If there is a big group you can capture, or key stones, those may be more interesting. In general, however, in attack and defence when groups have no reason to die, you are supposed to take into account the frameworks on the board to get the correct direction of play in which to chase or run.
- if your opponent has a weak group and a framework, chase the weak group in such a way that the framework is damaged;
- if your opponent has a weak group and you have a framework, chase the weak group in such a way that you build up your framework (make territory while attacking);
- if you have a weak group and a framework, run away with the weak group in the opposite direction from the framework;
- if you have a weak group and your opponent has a framework, try to run the weak group into the framework and live there, except in case the framework is based on thickness, in which case that may be a way to die.
That is, there is a certain logic about weak groups on the edges of frameworks.
One can also work out some schematics about weak groups inside frameworks (invasions). For example the best kind of invasion of a framework is often the type that creates a weak group for the opponent also.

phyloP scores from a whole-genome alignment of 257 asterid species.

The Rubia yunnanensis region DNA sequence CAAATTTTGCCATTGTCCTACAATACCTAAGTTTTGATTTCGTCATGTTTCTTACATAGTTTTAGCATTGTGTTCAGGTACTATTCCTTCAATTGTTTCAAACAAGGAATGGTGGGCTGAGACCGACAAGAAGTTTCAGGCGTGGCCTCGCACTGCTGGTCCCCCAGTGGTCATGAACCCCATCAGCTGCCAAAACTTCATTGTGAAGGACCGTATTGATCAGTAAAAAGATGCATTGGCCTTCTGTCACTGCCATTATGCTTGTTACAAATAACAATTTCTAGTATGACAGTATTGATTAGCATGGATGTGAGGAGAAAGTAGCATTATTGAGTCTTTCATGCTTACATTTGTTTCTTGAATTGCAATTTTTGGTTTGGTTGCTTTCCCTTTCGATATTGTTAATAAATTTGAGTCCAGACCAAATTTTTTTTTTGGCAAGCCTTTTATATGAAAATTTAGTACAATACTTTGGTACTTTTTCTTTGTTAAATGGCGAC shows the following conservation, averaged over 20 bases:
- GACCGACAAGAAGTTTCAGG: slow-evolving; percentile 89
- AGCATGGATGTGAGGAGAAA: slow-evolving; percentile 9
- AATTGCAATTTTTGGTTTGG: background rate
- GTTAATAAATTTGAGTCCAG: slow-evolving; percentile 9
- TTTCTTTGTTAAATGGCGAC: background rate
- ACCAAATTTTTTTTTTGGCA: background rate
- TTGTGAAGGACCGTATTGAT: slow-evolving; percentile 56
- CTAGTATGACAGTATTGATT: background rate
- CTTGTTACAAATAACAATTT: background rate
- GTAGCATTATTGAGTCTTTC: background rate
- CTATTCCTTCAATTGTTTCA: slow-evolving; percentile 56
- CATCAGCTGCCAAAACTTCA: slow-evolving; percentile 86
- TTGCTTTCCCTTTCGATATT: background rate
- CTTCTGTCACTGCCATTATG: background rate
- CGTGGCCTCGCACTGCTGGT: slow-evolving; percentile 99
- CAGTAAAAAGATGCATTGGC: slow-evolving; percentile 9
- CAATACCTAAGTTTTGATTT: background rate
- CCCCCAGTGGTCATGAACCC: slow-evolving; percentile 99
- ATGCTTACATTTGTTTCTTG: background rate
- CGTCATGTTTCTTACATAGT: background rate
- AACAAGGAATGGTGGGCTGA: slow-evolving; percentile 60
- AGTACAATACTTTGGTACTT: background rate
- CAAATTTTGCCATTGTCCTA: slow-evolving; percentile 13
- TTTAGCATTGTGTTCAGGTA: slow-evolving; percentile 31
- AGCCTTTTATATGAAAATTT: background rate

There are so many kinds of frameworks possible that some general ways of thinking are helpful. Other topics:
- Reduction plays, which tend to lie on the boundary of frameworks - how to choose a point?
- Relation of strong groups to frameworks - one wants to place a strong group next to the opponent's framework to control it.
- Use of kikashi to build up frameworks.
- Consolidating frameworks.
- Free and fixed boundaries of frameworks.
- Focal plays.
- Virtual groups concept.
- Theory of correct play for White in high-handicap games (playing White in handicap).
In order to build up one's understanding of theory, one must look at examples. Framework workshop gathers up raw material.
note, On moyos in general: moyos are worth more than territory, despite appearances, due to density. For example, take a 5x5 square in the upper left corner of the board and compare it with an entire one-line, thin strip of territory on the right side of the board. It's 25 points compared with 19, so looks can be deceiving. This exaggeration and deceiving appearance sometimes becomes increasingly larger in some games.